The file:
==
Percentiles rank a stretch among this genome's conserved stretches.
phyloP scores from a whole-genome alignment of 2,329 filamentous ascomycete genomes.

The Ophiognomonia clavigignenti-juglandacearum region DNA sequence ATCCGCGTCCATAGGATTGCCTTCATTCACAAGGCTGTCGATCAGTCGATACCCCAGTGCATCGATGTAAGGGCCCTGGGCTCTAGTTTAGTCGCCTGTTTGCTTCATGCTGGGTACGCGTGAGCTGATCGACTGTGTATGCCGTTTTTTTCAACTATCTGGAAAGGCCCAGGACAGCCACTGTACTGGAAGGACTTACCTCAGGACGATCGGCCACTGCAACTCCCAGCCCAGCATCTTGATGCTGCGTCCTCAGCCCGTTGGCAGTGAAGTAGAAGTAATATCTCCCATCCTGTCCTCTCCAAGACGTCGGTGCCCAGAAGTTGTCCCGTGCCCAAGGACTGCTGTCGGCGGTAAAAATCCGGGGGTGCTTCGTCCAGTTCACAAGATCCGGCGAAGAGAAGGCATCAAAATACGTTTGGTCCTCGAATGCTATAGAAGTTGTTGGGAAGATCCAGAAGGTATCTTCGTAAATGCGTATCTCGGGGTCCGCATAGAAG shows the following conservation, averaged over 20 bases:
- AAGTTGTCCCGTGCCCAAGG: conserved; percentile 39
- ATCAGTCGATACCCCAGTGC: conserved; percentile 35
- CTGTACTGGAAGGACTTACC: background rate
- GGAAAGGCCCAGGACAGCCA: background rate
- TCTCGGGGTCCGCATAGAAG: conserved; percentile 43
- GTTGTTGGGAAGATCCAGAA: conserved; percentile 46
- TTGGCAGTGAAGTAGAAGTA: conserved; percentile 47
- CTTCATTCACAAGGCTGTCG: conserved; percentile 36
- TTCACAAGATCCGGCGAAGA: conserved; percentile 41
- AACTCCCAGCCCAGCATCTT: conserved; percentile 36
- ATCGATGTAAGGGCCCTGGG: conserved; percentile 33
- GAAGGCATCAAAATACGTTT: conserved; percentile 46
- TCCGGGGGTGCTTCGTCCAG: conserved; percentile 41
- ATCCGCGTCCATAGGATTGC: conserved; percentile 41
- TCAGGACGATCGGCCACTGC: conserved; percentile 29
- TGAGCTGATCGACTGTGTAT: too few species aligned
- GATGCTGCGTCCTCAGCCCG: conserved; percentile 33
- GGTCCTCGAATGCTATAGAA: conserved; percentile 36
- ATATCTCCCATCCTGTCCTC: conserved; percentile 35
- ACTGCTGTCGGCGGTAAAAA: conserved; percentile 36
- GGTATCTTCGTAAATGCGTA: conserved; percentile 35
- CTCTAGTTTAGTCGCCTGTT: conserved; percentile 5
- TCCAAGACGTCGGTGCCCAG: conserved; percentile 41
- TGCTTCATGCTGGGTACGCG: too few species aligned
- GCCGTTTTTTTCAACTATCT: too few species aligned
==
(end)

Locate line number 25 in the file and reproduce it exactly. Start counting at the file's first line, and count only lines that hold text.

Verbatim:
- CTCTAGTTTAGTCGCCTGTT: conserved; percentile 5